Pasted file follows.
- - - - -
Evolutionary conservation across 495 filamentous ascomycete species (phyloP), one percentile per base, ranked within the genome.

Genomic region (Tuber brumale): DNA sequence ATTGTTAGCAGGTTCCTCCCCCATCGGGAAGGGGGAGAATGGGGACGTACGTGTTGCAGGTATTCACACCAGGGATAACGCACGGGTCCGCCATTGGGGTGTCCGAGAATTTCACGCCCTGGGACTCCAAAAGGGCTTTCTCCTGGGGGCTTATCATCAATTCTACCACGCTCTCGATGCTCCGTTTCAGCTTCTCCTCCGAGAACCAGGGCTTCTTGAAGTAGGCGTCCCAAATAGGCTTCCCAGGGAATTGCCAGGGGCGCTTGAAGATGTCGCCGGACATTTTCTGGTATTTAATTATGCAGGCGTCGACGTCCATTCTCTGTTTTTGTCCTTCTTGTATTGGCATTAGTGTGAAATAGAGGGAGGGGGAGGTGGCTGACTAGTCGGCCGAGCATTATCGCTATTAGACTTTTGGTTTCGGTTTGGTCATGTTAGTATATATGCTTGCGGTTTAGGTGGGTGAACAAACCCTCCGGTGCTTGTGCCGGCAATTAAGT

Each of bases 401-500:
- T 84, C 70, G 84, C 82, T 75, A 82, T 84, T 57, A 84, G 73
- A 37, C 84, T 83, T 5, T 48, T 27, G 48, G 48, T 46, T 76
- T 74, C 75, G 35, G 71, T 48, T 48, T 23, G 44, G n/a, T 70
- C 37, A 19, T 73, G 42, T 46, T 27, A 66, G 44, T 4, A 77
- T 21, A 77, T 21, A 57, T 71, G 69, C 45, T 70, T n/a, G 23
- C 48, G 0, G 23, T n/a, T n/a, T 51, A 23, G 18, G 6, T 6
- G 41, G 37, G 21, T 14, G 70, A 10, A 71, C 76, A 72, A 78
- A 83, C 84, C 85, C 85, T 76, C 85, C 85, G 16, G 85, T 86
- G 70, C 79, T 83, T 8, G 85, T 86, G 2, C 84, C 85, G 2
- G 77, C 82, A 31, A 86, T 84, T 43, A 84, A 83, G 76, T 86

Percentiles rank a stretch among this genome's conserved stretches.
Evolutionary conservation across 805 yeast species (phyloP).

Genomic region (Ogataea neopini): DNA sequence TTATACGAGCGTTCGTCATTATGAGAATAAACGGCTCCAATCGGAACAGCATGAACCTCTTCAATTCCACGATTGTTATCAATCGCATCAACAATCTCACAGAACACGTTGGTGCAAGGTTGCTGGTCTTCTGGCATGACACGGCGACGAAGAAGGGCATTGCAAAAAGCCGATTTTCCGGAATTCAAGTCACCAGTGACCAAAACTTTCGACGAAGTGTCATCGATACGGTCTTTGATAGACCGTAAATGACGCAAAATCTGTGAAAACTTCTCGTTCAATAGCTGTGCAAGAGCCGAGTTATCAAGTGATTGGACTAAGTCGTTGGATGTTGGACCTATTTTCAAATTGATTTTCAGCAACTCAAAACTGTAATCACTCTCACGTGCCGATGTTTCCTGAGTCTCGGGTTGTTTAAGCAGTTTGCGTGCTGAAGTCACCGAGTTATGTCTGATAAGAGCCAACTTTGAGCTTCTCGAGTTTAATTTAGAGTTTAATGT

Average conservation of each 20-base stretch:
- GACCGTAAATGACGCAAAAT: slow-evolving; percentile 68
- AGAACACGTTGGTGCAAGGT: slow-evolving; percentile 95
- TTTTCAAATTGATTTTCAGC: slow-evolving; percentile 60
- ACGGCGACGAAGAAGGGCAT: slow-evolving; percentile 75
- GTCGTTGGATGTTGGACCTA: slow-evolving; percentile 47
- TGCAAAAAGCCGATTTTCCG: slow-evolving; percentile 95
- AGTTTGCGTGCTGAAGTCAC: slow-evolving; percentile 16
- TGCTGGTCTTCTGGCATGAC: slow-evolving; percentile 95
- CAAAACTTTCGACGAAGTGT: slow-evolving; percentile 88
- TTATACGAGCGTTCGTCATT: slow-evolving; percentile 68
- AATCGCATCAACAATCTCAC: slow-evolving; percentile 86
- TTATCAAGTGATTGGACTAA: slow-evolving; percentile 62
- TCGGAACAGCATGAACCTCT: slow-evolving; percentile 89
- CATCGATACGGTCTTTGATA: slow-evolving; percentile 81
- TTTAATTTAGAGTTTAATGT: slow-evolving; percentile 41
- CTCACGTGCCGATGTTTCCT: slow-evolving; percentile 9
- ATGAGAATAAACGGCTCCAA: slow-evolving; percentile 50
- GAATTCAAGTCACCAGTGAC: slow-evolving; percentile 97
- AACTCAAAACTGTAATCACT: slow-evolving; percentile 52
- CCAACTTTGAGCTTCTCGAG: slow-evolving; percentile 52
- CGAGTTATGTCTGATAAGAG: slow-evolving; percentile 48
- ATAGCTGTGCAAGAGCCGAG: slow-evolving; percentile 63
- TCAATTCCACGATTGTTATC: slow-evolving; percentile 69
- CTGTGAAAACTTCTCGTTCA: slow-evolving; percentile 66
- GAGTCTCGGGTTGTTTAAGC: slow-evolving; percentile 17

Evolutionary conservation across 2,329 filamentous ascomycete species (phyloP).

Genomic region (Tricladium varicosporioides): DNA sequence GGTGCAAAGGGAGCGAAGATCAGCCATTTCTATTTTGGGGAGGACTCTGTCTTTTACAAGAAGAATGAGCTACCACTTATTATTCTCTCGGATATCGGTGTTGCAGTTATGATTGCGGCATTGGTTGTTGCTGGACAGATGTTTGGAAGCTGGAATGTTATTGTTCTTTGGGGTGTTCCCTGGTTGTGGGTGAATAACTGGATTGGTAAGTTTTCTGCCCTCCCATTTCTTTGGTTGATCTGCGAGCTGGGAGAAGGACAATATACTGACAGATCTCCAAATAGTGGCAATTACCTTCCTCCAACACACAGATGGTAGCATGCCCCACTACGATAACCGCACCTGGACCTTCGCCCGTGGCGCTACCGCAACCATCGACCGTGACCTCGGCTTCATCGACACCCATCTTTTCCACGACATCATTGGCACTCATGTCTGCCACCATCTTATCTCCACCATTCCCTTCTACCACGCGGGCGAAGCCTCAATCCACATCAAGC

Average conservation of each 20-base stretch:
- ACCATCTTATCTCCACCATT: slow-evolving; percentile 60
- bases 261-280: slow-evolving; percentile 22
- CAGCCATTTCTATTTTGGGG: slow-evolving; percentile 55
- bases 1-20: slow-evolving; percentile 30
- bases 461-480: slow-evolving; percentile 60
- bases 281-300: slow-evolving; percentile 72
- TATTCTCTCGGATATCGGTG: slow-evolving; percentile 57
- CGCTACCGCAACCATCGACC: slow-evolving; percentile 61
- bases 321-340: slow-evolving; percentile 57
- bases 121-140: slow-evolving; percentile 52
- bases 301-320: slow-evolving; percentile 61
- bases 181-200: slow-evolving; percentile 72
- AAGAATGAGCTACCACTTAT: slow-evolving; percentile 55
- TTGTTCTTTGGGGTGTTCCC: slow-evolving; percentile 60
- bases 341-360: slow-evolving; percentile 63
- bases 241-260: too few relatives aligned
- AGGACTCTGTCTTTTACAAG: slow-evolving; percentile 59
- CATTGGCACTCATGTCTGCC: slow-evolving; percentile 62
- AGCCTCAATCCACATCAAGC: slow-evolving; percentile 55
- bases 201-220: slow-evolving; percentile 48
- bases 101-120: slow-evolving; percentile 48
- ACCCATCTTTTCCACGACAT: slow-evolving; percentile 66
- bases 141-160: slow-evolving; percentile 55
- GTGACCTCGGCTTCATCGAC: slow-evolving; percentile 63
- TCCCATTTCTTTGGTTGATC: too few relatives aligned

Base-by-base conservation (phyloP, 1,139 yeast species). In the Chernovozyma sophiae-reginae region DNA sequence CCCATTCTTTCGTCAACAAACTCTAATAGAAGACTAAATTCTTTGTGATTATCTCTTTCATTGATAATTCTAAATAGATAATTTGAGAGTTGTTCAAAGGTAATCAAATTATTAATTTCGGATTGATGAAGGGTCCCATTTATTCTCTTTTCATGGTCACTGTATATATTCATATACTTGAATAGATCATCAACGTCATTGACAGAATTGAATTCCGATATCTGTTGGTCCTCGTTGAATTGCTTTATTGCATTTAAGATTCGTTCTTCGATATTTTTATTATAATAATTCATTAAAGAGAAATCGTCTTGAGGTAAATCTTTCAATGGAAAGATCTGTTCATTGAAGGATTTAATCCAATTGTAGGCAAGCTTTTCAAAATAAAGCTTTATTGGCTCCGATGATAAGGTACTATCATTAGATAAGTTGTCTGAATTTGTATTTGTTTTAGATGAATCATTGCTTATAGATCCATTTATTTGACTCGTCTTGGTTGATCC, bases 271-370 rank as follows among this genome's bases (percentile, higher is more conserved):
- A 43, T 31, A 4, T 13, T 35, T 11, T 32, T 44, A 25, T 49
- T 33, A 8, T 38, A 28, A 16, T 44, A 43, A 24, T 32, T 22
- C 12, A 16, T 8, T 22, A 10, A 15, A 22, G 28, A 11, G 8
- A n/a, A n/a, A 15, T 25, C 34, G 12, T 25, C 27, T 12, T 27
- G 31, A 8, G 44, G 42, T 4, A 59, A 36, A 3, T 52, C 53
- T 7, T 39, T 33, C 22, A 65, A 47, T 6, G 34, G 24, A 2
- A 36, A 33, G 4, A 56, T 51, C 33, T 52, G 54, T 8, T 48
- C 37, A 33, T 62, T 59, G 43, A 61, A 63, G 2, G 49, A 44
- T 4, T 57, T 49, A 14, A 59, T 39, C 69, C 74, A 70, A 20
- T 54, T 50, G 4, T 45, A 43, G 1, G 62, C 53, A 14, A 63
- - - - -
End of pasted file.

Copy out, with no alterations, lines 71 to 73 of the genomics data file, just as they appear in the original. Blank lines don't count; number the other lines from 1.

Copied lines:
Base-by-base conservation (phyloP, 1,139 yeast species). In the Chernovozyma sophiae-reginae region DNA sequence CCCATTCTTTCGTCAACAAACTCTAATAGAAGACTAAATTCTTTGTGATTATCTCTTTCATTGATAATTCTAAATAGATAATTTGAGAGTTGTTCAAAGGTAATCAAATTATTAATTTCGGATTGATGAAGGGTCCCATTTATTCTCTTTTCATGGTCACTGTATATATTCATATACTTGAATAGATCATCAACGTCATTGACAGAATTGAATTCCGATATCTGTTGGTCCTCGTTGAATTGCTTTATTGCATTTAAGATTCGTTCTTCGATATTTTTATTATAATAATTCATTAAAGAGAAATCGTCTTGAGGTAAATCTTTCAATGGAAAGATCTGTTCATTGAAGGATTTAATCCAATTGTAGGCAAGCTTTTCAAAATAAAGCTTTATTGGCTCCGATGATAAGGTACTATCATTAGATAAGTTGTCTGAATTTGTATTTGTTTTAGATGAATCATTGCTTATAGATCCATTTATTTGACTCGTCTTGGTTGATCC, bases 271-370 rank as follows among this genome's bases (percentile, higher is more conserved):
- A 43, T 31, A 4, T 13, T 35, T 11, T 32, T 44, A 25, T 49
- T 33, A 8, T 38, A 28, A 16, T 44, A 43, A 24, T 32, T 22